Here are posts with the most hits published this year. Did your favorites make the top?
This category’s top post is also the best of 2020. New to Homeschooling? 8 Highlights from a Grad won the most views ever this year, and includes my best memories as a homeschooler growing up. I was a homeschooler – and online college student – before covid-19 made it cool. Check it out for an insider’s look. Second place goes to Completely Useless Advice STEM Students Hear All the Time, which definitely encourages me to continue complaining about my grad student problems in the future. These are also the two most popular posts of all.
5 Phyla to Find in a Tide Pool had the most likes and the most views in 2020. As a California girl I grew up exploring tide pools, but my General Zoology course opened my eyes to the incredible diversity I could find in one! We’re always learning about the remarkable beauty surrounding us in the natural world.
In second place, we have What is Metabolic Engineering? Check it out to learn more about this fascinating sector of the biotech industry!
The top post here is 5 Beautiful Posts by Emily Dickinson – yes, I love her too! A report on Chrétien de Troyes and some original tongue-in-cheek doggerel were also popular. I’m definitely looking forward to more random topics to share next year.
Synthetic biology is my personal field of interest, so it was nice to see Engineering with Light & Air at the top of the list. (And the more technical second part, at that!) Here, we got to explore a review of various genetic tools being developed for making photosynthetic microbes more accessible to synthetic biologists. We use yeast to make bread and beer; if we could use, say, cyanobacteria, we could get away with only “feeding” it light and carbon dioxide. It’s an exciting opportunity that many scientists are working on. Plus, we get to break down a lot of jargon used in a bio lab.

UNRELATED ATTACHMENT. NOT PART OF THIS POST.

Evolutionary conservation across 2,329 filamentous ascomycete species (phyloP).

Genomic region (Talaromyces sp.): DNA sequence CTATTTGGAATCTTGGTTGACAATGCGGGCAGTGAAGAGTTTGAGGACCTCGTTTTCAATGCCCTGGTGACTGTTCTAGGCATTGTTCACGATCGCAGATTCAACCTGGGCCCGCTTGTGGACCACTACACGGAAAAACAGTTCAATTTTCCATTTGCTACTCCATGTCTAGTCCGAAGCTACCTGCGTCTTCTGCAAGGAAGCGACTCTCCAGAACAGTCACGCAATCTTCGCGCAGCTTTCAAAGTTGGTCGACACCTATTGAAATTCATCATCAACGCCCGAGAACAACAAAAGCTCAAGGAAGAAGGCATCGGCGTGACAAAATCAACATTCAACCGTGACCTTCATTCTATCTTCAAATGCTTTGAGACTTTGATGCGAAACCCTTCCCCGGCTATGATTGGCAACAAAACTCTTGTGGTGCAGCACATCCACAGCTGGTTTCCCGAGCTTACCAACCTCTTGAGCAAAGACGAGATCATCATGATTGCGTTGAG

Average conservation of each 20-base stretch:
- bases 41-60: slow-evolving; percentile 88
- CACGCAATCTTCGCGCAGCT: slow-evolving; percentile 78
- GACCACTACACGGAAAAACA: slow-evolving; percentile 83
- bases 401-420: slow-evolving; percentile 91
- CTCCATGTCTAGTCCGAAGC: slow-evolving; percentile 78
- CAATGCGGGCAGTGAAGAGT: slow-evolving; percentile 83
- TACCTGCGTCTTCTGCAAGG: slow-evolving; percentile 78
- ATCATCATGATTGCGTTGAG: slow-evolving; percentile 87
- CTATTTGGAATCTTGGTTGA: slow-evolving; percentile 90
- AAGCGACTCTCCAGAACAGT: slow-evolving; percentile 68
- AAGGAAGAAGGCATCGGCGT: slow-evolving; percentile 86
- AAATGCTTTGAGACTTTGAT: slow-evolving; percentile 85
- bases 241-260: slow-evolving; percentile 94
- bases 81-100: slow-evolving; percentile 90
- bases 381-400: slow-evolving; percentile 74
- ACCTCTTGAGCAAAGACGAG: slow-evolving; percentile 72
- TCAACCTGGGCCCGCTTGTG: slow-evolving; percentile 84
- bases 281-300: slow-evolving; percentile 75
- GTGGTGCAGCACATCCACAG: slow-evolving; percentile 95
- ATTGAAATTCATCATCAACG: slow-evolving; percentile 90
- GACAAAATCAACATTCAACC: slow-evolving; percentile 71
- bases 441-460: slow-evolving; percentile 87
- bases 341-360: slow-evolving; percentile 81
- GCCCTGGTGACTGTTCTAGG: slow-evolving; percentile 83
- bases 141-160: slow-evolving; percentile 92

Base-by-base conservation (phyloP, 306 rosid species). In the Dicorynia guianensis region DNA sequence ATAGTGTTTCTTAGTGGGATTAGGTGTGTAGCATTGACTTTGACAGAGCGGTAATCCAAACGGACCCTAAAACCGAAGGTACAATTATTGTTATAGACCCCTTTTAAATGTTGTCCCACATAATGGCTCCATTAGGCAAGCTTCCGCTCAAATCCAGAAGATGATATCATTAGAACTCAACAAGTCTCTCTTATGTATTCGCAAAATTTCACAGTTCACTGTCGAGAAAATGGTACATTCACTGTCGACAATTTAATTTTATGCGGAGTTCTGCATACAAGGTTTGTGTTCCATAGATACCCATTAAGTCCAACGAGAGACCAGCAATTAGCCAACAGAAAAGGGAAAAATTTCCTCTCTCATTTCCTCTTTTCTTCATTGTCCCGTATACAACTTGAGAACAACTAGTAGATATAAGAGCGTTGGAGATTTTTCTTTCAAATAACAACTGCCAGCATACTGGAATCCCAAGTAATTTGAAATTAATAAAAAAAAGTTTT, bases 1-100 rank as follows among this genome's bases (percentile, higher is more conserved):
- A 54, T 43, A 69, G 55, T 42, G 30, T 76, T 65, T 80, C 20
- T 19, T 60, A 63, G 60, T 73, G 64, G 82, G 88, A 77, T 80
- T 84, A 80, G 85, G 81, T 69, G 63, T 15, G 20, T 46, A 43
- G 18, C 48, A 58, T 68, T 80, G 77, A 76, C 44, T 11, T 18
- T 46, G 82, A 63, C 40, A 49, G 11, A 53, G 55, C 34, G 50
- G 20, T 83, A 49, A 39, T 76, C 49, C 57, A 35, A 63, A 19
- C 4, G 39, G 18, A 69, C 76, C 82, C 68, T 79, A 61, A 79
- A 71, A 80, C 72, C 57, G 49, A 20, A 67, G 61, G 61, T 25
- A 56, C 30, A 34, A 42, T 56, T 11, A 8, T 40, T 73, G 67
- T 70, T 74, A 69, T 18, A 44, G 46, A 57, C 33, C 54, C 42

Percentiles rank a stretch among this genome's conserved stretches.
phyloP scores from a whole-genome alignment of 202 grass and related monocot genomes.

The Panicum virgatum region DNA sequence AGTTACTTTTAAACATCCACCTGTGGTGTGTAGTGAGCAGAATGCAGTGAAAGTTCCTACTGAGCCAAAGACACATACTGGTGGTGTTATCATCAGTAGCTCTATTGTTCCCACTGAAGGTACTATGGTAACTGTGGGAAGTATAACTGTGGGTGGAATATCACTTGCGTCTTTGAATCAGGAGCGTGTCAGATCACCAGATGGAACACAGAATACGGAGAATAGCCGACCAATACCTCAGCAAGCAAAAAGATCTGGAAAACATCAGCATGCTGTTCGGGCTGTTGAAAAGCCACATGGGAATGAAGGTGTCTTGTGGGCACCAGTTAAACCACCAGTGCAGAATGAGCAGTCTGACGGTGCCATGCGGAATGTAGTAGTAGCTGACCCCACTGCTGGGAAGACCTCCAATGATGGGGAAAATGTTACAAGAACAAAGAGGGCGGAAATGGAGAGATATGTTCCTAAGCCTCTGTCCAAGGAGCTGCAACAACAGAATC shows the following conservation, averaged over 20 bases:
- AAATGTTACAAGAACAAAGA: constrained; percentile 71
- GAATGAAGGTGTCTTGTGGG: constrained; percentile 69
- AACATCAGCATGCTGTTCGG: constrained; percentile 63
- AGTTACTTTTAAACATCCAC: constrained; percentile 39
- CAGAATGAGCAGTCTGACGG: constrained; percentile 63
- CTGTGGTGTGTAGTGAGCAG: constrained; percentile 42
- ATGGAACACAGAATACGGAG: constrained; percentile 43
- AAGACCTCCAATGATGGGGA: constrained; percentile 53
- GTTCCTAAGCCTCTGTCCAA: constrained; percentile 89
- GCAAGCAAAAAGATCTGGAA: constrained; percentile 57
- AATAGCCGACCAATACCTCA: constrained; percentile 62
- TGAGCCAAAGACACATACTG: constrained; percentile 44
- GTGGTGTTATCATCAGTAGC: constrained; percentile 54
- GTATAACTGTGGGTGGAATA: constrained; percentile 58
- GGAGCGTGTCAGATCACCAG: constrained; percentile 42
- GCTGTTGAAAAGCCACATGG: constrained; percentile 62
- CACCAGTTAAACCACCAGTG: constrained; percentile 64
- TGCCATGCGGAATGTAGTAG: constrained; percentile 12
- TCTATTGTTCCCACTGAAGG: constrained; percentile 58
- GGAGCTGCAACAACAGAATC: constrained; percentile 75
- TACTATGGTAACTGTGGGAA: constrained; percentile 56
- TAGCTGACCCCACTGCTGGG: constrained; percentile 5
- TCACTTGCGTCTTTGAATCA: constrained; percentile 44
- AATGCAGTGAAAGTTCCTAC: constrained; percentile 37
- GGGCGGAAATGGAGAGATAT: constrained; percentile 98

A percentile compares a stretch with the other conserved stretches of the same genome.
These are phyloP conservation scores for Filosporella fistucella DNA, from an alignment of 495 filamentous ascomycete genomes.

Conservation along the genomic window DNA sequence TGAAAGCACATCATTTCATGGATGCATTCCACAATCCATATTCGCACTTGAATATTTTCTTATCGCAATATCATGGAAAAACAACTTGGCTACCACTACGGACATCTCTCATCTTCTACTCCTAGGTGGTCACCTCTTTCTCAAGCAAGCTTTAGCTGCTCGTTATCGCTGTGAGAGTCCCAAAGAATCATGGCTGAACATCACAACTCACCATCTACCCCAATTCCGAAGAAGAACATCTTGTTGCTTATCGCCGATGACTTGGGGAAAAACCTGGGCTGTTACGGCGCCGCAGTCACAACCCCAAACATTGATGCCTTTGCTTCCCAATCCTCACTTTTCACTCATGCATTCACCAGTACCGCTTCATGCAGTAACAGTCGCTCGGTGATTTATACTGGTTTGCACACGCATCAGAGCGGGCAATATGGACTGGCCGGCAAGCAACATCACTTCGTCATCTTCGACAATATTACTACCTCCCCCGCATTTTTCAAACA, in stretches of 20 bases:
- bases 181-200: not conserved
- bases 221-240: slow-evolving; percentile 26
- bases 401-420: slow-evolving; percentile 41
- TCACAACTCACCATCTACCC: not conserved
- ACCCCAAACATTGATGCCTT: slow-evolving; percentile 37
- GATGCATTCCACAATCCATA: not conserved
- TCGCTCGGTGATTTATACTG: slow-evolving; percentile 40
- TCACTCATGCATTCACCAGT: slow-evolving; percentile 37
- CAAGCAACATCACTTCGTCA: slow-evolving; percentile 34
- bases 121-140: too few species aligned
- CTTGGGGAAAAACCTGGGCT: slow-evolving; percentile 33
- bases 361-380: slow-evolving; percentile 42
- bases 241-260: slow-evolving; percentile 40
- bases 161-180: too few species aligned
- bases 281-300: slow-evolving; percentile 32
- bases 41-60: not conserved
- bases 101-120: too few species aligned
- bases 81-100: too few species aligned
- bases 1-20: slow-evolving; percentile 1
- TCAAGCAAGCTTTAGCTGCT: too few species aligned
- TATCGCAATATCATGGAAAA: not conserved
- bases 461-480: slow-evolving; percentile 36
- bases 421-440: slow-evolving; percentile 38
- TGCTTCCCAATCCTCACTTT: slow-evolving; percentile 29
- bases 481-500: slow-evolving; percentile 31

And the winner of the 2020 Journal Club posts is: How Can We Improve Solar Power Technology? with the most views (and third most popular, ever). It’s great to see such an interest in clean energy at the blog! And cheers to my friend Dr. Leila Jewell, PhD physicist and an author on this paper.
A paper on on dancing water droplets took second place here. Physics seems to have enjoyed some interest this year, and we have more coming in the next.
Thanks for reading! Be sure to join me 2021 for more #LifelongLearning at Bio by the Bay.